On the other hand, it was difficult for transgender activists who were loudly trumpeting the virtues of inclusiveness to gay groups to demand an exclusive transgender-focused group for themselves. In the end several organizations left the board, and a number of new groups - gay, bisexual, and intersex - were invited to join. We went forward with at least a nominal commitment to ideal of inclusion and the principle of gender rights for all, but the problem was far from over.

In addition to our political troubles, we had money troubles. We had hardly grown; in fact, some years we had virtually no budget and had to depend on a handful of volunteers for nearly everything.  While I talked about gender rights, because we lacked the money and resources to create programs, in reality we could only respond to events, and of course all the events we were asked to respond to involved transsexuals.

Wherever I spoke, everyone seemed to understand that when I said "gender rights for all" what I meant in practice was "transsexual rights for us." In any case, people couldn’t seem to hear what I was saying over the sound of my body.

We were talking the inclusive talk but walking the transsexual walk. It was the best of both worlds: look radical, play to the base. I was aware of the contradiction, but I had so much to do and so few resources that I thought the situation would resolve itself.


Later came much sooner than expected, in the form of our first full-time employee, Managing Director Gina Reiss. I might have been good at public speaking, theory, and "the vision thing," but I had no formal organizational skills or professional experience as an activist.  Gina, on the other hand, was the real deal.

All she had ever wanted to do was activism, and she'd waited tables at night so she could learn her profession. Starting as a volunteer, she worked her way up to become action vice-president of NOW-NJ.

Next, she headed the New Jersey Lesbian and Gay Coalition as its first executive director, and went on to help found the Federation of Statewide LGBT Advocacy Organizations together with veteran leaders such as Urvashi Vaid, the former executive director of the National Gay and Lesbian Task Force.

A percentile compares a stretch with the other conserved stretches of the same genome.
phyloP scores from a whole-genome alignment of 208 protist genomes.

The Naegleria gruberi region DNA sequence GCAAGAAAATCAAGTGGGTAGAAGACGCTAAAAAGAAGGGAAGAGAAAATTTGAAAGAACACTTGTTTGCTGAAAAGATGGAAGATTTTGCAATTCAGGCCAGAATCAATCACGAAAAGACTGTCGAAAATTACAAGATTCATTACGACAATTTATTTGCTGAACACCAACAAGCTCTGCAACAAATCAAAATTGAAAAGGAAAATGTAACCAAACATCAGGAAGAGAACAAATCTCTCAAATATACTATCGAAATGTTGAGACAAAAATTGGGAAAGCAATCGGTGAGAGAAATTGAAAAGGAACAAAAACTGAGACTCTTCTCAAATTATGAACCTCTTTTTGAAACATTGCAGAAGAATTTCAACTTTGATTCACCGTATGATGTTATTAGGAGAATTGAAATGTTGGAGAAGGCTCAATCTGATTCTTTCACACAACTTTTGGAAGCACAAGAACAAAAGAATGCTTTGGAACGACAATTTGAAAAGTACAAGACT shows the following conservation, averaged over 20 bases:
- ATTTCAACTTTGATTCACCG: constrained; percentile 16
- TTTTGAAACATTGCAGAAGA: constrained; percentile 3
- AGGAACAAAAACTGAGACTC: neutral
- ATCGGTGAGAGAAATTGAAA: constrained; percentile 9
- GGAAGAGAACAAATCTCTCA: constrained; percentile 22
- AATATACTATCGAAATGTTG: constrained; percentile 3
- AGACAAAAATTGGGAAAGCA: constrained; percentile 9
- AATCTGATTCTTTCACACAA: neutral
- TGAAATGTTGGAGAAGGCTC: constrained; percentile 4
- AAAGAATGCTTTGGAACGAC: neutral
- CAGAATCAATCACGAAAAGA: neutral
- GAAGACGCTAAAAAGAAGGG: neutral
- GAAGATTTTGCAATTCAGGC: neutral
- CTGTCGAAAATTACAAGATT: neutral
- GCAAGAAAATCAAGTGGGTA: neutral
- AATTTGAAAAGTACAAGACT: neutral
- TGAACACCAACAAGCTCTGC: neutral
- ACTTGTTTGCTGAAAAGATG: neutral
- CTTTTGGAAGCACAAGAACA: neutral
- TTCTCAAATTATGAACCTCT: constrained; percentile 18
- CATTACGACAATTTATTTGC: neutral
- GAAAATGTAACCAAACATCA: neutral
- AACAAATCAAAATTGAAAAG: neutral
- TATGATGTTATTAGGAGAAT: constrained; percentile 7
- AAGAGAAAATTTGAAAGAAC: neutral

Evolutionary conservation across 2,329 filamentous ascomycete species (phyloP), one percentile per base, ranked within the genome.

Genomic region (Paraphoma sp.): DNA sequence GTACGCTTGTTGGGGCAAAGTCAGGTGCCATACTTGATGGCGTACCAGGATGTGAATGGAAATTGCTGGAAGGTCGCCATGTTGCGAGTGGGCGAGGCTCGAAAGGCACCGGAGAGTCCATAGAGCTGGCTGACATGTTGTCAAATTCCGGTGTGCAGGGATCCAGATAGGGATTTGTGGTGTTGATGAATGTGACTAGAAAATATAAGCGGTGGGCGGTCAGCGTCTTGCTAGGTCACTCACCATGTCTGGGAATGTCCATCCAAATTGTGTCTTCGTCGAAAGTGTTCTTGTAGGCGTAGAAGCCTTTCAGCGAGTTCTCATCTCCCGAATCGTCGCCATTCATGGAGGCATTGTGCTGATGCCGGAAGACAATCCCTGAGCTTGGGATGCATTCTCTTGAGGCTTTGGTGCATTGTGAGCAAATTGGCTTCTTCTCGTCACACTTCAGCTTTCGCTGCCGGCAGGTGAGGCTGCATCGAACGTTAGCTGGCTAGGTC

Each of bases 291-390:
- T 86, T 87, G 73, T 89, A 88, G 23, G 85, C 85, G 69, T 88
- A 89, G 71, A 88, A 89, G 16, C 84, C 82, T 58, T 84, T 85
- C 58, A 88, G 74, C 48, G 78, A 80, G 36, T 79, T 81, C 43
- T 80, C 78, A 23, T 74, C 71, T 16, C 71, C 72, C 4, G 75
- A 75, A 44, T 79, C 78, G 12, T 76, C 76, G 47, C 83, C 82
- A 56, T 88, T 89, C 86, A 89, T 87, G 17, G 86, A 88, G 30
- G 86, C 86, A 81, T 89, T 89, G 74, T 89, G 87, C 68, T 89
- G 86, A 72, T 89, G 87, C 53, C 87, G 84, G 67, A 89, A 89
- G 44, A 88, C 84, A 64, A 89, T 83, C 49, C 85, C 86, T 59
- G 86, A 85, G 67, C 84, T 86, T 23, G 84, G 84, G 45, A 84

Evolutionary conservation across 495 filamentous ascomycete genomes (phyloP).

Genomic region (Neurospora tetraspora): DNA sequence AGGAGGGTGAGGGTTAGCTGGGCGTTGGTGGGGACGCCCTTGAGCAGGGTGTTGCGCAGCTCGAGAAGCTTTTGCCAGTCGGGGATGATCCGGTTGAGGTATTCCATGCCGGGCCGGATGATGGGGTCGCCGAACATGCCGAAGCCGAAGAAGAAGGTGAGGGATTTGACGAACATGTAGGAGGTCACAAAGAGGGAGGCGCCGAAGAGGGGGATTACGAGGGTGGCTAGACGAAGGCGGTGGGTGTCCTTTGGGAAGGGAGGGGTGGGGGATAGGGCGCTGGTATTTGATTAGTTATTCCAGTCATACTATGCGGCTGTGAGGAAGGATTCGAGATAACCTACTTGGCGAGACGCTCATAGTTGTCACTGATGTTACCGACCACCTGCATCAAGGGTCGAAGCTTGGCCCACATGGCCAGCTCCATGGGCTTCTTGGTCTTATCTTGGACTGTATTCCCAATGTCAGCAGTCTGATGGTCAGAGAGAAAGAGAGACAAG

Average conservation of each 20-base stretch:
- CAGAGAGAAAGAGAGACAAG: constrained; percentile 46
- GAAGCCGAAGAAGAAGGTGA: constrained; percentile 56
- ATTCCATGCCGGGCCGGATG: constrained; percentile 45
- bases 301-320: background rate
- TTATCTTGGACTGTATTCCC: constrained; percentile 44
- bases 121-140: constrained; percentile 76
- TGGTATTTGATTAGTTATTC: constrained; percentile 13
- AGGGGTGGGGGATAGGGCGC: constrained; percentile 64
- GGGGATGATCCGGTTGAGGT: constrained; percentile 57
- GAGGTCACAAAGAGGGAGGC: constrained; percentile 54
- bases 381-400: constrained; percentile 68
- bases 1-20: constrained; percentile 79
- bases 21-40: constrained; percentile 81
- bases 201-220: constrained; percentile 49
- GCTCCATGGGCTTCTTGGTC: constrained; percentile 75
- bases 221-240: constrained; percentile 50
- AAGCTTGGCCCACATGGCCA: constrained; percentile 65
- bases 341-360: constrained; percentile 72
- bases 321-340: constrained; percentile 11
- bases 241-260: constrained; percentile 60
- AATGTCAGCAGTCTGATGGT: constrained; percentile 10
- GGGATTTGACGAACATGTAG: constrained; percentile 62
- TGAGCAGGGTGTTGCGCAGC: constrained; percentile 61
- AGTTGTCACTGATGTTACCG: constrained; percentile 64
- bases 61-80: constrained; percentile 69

Gina had a genius for organization and a penchant for working long hours. Animated, intense, and frighteningly assertive, she did not suffer fools gladly. With dark, slender good looks, she looked like a striking gay-boy just exiting his teens whom you might see shopping at Banana Republic.

She was looking for a way to connect her lesbian and feminist politics with the fact that she was frequently the target of all manner of gender harassment, from men in the street to women who pulled her bodily out of restrooms. She seemed to find some of that connection in our message, and in 1999 I asked her to come aboard. She reluctantly agreed to try the job for a couple of months, unsure that GenderPAC was about people like her.

Her first act was to organize our first real fund-raiser. She somehow managed to get Hilary Swank, who had just won an Oscar for Boys Don't Cry, and the film's director, Kimberly Peirce, and things took off from there.

Gina brought us two things. First, she put a formal organization under my rhetoric, installing a member and donor program, a formal accounting system, a fund-raising structure, a grant application calendar, an annual conference, and our first real board of individuals.  Second, she began consistently challenging me on why -- if we were really were a gender rights group -- everything we worked on  was based on transsexuals, with nothing on gays, lesbians, feminists, minorities, straight Americans, or youth. (She quoted my own books when arguing with me, a particularly unpleasant tactic.)

It was not that I was being duplicitous or obtuse. It was just that every story that came in the e-mail, every legal case involving gender had to do with transsexuals. The reason for this is both simple and profound and has to do with the problem of trying to shift paradigms:  There are no gender cases except transgender cases. There is no gender news that is not transgender news. There is no gender lawsuit that is not a transgender lawsuit. There is no gender-inclusive legislation that is not transgender-inclusive legislation.